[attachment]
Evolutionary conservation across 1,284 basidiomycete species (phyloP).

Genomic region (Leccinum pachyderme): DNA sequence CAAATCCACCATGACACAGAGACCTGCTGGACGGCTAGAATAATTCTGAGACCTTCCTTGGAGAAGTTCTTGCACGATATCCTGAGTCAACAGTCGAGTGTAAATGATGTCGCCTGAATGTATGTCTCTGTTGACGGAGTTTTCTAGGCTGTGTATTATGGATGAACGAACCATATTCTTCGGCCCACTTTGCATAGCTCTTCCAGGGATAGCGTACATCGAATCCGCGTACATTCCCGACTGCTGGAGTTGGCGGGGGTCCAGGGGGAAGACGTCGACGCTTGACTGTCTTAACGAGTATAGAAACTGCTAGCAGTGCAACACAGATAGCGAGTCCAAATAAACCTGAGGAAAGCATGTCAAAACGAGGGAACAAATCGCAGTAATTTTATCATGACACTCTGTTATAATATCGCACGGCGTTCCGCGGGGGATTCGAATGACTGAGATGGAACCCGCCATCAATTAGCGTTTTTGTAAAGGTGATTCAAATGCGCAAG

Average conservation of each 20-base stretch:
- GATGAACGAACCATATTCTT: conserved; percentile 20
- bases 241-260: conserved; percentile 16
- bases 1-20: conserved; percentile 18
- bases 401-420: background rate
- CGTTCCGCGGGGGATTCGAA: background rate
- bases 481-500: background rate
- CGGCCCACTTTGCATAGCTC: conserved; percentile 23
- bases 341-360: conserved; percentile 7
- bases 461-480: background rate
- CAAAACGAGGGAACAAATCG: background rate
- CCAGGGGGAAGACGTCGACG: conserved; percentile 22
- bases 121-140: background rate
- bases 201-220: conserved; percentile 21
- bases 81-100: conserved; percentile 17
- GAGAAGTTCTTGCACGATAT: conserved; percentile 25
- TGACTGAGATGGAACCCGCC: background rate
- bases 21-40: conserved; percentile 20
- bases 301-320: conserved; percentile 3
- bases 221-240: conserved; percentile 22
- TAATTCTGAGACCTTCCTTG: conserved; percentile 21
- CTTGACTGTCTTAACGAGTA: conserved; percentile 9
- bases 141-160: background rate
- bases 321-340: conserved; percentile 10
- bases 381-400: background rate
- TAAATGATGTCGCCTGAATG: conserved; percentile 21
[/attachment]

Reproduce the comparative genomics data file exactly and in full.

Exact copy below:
Evolutionary conservation across 1,284 basidiomycete species (phyloP).

Genomic region (Leccinum pachyderme): DNA sequence CAAATCCACCATGACACAGAGACCTGCTGGACGGCTAGAATAATTCTGAGACCTTCCTTGGAGAAGTTCTTGCACGATATCCTGAGTCAACAGTCGAGTGTAAATGATGTCGCCTGAATGTATGTCTCTGTTGACGGAGTTTTCTAGGCTGTGTATTATGGATGAACGAACCATATTCTTCGGCCCACTTTGCATAGCTCTTCCAGGGATAGCGTACATCGAATCCGCGTACATTCCCGACTGCTGGAGTTGGCGGGGGTCCAGGGGGAAGACGTCGACGCTTGACTGTCTTAACGAGTATAGAAACTGCTAGCAGTGCAACACAGATAGCGAGTCCAAATAAACCTGAGGAAAGCATGTCAAAACGAGGGAACAAATCGCAGTAATTTTATCATGACACTCTGTTATAATATCGCACGGCGTTCCGCGGGGGATTCGAATGACTGAGATGGAACCCGCCATCAATTAGCGTTTTTGTAAAGGTGATTCAAATGCGCAAG

Average conservation of each 20-base stretch:
- GATGAACGAACCATATTCTT: conserved; percentile 20
- bases 241-260: conserved; percentile 16
- bases 1-20: conserved; percentile 18
- bases 401-420: background rate
- CGTTCCGCGGGGGATTCGAA: background rate
- bases 481-500: background rate
- CGGCCCACTTTGCATAGCTC: conserved; percentile 23
- bases 341-360: conserved; percentile 7
- bases 461-480: background rate
- CAAAACGAGGGAACAAATCG: background rate
- CCAGGGGGAAGACGTCGACG: conserved; percentile 22
- bases 121-140: background rate
- bases 201-220: conserved; percentile 21
- bases 81-100: conserved; percentile 17
- GAGAAGTTCTTGCACGATAT: conserved; percentile 25
- TGACTGAGATGGAACCCGCC: background rate
- bases 21-40: conserved; percentile 20
- bases 301-320: conserved; percentile 3
- bases 221-240: conserved; percentile 22
- TAATTCTGAGACCTTCCTTG: conserved; percentile 21
- CTTGACTGTCTTAACGAGTA: conserved; percentile 9
- bases 141-160: background rate
- bases 321-340: conserved; percentile 10
- bases 381-400: background rate
- TAAATGATGTCGCCTGAATG: conserved; percentile 21